I really can’t believe that it started out as somewhat of a joke. People I knew were talking about “coronacation” and how other schools in the area were cancelling for a few days. I was actually jealous of them. At the time, a few days off school sounded really awesome. It was the middle of March, the doldrums of no days off or early releases. You have to tough it out until spring break. Everyone wanted the school to close. I wanted a few weeks of vacation.
Then, out of the blue, school was dismissed halfway through a Thursday, and we got Friday off as well. I kept telling myself that I shouldn’t be celebrating it, considering why school was being cancelled, but it had the pleasantly surprised feeling of a snow day. An unexpected half day and a day off? Who could argue with that?
Then school got cancelled for the next two weeks. It was like a winter break in March, where a winter break was sorely needed. The district had finally gotten its “coronacation”. I spent my days drawing, writing, playing video games, and watching movies. I was telling myself that I should enjoy this surprise vacation as much as I can, because the two weeks would fly by and I would be back in school and back to the normal routine of the week before I knew it. I texted with my friends about what they were doing.
“Hey, what have you been doing during coronacation?”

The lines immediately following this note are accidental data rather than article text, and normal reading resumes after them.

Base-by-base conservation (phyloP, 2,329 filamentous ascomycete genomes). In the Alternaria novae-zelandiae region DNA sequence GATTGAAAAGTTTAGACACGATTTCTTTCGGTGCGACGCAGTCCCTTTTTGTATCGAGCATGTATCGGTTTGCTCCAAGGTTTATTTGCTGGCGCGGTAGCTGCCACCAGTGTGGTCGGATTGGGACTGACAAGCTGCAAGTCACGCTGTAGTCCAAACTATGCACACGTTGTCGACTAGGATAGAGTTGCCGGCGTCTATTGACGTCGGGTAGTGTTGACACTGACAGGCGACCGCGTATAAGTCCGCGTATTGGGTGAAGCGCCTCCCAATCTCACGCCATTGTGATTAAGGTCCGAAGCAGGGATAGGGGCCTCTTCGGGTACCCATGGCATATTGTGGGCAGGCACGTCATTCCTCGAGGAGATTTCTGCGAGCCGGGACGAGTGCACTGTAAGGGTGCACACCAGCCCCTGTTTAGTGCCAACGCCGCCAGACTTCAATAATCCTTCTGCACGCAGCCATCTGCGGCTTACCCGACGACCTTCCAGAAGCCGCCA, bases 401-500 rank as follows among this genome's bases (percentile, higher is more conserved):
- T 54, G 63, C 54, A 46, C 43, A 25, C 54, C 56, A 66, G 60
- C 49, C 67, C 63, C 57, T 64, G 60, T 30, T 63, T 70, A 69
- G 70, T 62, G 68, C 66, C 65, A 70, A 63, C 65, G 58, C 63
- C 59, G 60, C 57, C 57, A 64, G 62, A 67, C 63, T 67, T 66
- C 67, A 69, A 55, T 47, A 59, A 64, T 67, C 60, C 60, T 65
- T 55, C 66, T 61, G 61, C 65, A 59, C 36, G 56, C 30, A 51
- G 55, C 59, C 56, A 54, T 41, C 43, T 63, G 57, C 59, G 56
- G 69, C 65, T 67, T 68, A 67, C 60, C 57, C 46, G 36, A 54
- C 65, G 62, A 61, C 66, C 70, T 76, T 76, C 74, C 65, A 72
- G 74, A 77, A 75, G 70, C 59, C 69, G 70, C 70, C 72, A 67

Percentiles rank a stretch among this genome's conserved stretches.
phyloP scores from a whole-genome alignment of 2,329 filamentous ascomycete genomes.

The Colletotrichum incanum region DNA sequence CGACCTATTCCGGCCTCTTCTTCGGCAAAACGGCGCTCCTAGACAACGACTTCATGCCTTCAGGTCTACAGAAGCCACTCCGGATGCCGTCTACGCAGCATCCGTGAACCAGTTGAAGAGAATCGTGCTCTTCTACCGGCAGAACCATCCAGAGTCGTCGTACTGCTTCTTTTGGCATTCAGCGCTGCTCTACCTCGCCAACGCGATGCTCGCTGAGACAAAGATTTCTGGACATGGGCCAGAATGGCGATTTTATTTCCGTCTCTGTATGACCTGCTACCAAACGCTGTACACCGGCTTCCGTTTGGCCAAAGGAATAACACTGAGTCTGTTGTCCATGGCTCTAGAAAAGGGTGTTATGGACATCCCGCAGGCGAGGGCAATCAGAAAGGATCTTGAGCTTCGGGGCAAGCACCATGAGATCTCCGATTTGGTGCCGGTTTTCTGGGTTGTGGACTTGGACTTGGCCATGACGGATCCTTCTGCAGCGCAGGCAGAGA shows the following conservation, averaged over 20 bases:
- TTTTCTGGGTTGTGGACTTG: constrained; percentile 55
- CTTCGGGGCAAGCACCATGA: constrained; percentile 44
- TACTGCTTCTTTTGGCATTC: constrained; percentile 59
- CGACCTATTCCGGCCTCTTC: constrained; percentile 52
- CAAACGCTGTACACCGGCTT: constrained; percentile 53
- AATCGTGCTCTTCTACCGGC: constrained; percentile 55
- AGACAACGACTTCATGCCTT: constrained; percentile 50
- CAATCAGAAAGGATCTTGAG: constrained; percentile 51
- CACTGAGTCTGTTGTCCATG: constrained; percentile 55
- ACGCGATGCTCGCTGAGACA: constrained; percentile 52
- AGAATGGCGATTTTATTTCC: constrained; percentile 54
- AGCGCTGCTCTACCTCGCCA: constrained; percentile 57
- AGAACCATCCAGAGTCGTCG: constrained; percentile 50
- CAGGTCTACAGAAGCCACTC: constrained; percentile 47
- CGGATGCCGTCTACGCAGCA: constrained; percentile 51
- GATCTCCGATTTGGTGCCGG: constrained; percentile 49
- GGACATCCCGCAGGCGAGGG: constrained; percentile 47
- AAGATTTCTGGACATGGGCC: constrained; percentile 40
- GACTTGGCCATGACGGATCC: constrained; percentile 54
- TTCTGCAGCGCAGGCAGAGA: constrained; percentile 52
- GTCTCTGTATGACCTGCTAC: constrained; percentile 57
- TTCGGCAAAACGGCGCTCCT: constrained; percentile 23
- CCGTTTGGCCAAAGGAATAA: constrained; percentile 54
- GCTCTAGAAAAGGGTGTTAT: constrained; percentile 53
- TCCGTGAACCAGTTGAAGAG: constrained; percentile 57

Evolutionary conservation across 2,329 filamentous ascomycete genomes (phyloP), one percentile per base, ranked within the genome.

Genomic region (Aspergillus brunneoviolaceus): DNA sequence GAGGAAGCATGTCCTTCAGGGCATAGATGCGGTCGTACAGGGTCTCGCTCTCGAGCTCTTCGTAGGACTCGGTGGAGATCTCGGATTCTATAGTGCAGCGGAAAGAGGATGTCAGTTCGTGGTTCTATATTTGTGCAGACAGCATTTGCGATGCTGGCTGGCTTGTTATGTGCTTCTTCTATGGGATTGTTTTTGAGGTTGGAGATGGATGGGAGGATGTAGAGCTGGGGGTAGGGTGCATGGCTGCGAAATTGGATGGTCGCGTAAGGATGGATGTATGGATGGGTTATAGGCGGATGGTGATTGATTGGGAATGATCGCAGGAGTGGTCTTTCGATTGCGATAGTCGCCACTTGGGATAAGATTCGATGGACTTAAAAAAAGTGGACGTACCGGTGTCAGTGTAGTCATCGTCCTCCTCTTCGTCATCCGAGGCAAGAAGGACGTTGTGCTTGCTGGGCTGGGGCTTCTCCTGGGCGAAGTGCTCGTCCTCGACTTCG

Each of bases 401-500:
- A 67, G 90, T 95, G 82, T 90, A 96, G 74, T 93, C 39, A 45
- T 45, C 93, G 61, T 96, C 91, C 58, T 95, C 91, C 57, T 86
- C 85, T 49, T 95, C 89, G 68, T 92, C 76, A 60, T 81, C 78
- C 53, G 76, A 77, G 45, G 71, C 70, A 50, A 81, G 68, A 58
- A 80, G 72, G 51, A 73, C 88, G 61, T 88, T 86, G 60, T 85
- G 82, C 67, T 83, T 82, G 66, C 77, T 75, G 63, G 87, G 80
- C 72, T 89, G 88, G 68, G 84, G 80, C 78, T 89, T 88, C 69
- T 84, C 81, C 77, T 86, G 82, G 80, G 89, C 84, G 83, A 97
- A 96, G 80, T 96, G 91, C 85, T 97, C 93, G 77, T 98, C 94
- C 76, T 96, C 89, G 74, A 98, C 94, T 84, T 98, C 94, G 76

“I woke up early this morning to go to school, but then I remembered: coronacation!”
Then school got cancelled for the next month. By then, I was starting to get a bit stir-crazy at home. I had barely left the house or seen any of my friends in-person since school was cancelled. I was getting really tired of seeing my parents and little sister all day. I kept thinking back to all the things that I did a few weeks earlier that I couldn’t dream of doing at that point. A week before school got cancelled, my friends and I spent an afternoon at Market Street. Two days before school got cancelled, I went to the Batchelder School with the Book Club to read books to first graders. The day before school got cancelled, there was a huge basketball game at the TD Garden. I had wanted to go to the student-faculty basketball game that was supposed to be after school the day that it got cancelled. Everything changed within the blink of an eye, and I, like most of the world, was beginning to realize just how bad the pandemic was getting. A month into the cancellation, I wanted to go back to regular school and a regular routine.
By the time April was over, the district had created a remote learning program designed to get students to the end of the school year. At that point, the truth was clear: the quarantine was not going to last for a few weeks or a month. I finished my last term of freshman year fully remote and have completed my first term of sophomore year fully remote. The “coronacation” concept had completely shattered, and what was thought to be a blessing of days off turned into a curse of being trapped at home, unable to hang out with friends, play sports, or go to school normally. I had started the pandemic celebrating all the time I had on my hands, and now I’m here, still in the midst of it, wanting more than anything to go back to the way it was in the beginning of March.